Step 10:  Unscrew the nuts alternately. Open the canner lid away from your face.  Remove the jars.

Sometimes I wish I had a Youtube channel to demonstrate how easy it is, but I'm sure there are already plenty out there.  Use your computer to learn new skills, whether it be canning, knitting,, or how to play the guitar, there's wonderful videos out there.


My New Dawn roses have come back from the dead!

This spring I had to prune them back almost to the ground, after the second dreadful winter in a row. I didn't have much hope for them.  But they are coming back with a vengeance.  Only they are training themselves to grow on the south side of the privet, where they will be protected from the wind off the lake.  They are telling me, "None of this training us up the trellis business, Miss!"   One of the secrets to a bountiful flower garden is to take a  laissez-faire  approach to gardening.  Just let the flowers be what they want to be; if the roses are happier climbing up the bushes, so be it!  If hollyhocks reseed themselves in the iris patch, let them be.  You'd be surprised at the unexpected beauty that will come your way.  But then I am a fan of cottage gardens, those formal ones hold little interest to me.  I call it the Disney effect, when they try to make designs with different colored flowers and have so many annuals.  I like a more natural approach.


This past week we did our light summer pruning.  This is just a light pruning as opposed to the heavier winter/early spring pruning.  The goal is to trim away any weak or broken branches or any branches that cross over each other. You want to prune any densely  limbed younger trees to allow light to reach the inner branches.  This creates sturdier fruiting branches in younger trees. In mature trees trees this  improves fruit size.  Also the  more sparsely branched trees improves the air circulation, reducing the risk of fungus.  Remember this is supposed to be just a little trimming not a  haircut; leave the serious branch removal for the dormant season.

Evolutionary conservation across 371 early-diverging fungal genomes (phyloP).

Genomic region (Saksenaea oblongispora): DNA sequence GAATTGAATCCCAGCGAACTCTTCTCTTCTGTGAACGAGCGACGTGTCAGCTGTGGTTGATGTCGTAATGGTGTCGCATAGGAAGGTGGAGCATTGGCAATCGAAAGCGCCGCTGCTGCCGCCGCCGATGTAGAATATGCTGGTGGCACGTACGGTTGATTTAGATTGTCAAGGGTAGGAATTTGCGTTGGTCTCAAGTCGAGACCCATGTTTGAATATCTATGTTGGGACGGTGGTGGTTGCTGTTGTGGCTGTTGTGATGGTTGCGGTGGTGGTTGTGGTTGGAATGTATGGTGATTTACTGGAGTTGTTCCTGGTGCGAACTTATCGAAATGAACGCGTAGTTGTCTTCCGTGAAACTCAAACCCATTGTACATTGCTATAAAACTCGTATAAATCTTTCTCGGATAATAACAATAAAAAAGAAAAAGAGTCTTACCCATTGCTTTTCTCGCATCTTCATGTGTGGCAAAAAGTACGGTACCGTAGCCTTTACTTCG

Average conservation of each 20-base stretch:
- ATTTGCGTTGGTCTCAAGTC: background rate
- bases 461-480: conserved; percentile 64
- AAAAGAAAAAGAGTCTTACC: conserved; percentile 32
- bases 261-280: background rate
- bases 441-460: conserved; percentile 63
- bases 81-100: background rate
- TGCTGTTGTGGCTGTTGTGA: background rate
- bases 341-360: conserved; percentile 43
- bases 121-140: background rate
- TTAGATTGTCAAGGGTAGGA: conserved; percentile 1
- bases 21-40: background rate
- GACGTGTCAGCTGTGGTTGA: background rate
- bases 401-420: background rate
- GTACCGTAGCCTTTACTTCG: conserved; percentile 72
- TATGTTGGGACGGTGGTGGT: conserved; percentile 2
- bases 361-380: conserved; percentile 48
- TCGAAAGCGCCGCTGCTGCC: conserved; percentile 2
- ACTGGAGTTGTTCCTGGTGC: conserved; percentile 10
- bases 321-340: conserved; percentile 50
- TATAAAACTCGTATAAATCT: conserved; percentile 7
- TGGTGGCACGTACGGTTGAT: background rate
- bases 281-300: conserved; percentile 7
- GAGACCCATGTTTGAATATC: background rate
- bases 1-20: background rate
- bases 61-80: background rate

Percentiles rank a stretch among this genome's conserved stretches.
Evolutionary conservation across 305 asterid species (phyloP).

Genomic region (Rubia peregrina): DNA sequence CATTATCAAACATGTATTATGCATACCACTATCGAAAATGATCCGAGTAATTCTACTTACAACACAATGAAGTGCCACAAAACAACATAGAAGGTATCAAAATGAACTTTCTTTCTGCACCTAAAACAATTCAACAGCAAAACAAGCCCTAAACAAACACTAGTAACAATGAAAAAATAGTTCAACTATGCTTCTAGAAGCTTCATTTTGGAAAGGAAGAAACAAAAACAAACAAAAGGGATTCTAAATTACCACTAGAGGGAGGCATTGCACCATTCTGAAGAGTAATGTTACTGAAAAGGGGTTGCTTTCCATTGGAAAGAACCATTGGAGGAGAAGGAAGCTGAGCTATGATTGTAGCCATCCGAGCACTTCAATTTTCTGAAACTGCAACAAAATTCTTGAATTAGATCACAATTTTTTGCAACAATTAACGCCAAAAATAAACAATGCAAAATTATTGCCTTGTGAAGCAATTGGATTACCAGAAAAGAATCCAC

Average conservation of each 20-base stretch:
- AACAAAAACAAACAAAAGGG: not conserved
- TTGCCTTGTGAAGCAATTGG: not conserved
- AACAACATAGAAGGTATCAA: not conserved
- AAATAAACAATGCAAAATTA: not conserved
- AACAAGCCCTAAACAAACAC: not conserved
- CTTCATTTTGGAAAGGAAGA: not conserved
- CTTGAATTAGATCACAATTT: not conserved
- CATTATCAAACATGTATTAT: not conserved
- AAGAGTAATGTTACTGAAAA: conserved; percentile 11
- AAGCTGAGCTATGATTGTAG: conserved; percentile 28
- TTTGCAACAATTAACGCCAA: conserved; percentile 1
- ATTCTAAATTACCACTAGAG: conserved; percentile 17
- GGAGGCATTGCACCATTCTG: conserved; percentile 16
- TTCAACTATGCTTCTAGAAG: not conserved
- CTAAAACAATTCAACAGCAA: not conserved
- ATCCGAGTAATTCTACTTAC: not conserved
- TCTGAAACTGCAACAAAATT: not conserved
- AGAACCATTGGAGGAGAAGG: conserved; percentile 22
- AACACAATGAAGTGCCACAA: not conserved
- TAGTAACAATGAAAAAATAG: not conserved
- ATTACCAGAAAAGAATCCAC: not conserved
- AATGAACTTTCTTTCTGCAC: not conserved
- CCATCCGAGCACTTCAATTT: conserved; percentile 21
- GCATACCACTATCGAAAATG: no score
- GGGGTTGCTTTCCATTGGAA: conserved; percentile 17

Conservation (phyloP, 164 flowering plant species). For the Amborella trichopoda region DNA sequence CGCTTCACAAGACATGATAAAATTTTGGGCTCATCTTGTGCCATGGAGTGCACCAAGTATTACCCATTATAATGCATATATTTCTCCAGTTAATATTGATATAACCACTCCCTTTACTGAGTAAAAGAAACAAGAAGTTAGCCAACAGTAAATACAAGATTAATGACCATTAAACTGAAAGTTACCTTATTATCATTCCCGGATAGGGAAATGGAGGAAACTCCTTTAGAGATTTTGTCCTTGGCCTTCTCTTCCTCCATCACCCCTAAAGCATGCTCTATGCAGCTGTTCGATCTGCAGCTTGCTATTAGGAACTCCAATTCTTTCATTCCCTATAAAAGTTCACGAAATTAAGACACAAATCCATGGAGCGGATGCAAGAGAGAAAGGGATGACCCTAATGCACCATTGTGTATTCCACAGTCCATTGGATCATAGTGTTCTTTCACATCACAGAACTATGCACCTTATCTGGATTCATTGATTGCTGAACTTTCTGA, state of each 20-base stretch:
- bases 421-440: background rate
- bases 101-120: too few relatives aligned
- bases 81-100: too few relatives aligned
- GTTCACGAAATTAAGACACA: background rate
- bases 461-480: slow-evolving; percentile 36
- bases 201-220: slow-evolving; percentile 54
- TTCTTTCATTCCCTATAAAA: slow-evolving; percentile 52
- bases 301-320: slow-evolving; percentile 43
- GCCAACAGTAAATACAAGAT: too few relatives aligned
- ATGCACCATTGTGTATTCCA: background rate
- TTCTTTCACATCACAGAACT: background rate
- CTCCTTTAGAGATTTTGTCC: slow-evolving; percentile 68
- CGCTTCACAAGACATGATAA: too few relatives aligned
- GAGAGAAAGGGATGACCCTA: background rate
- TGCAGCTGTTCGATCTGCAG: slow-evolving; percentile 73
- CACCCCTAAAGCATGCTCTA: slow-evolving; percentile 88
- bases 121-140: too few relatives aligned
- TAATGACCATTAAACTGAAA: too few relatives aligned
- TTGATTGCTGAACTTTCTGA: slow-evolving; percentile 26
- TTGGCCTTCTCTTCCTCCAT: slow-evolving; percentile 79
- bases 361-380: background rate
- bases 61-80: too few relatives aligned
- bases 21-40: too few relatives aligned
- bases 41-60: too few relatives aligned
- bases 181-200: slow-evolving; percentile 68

This week there were festivals galore in our area.  We attended the Pointe Aux Barques lighthouse  150th anniversary.

 There were storytellers, musicians, food tents, vendors and you could climb to the top of the tower.
There even was a very small Civil War re-enactment.
My point being, that every area has sources of entertainment.   You don't have to spend bales of money taking your children to those amusement parks, which shall remain unnamed, to give your children  happy memories.  It's a sad commentary on today's society that people equate spending money with having a good time.  When my grown children get together and reminisce about happy times, they speak of camping, or reading under the tree, or the time we stayed up all night watching the meteor shower (BTW, the next meteor shower is the Perseids shower on August 12th).  Never once do the mention the expensive trip we took one summer when we had a windfall.  As an adult, I actually prefer armchair travel, as many times I have traveled to places that looked so enticing in the brochures only to be disappointed.  As Emily Dickinson said,"There is no frigate like a book to take us to lands away ..."  And the advantage is that I can time travel, too!  I have some lovely books on New England by Samuel Chamberlain, that I can imagine myself right into, a world sadly, that is no more.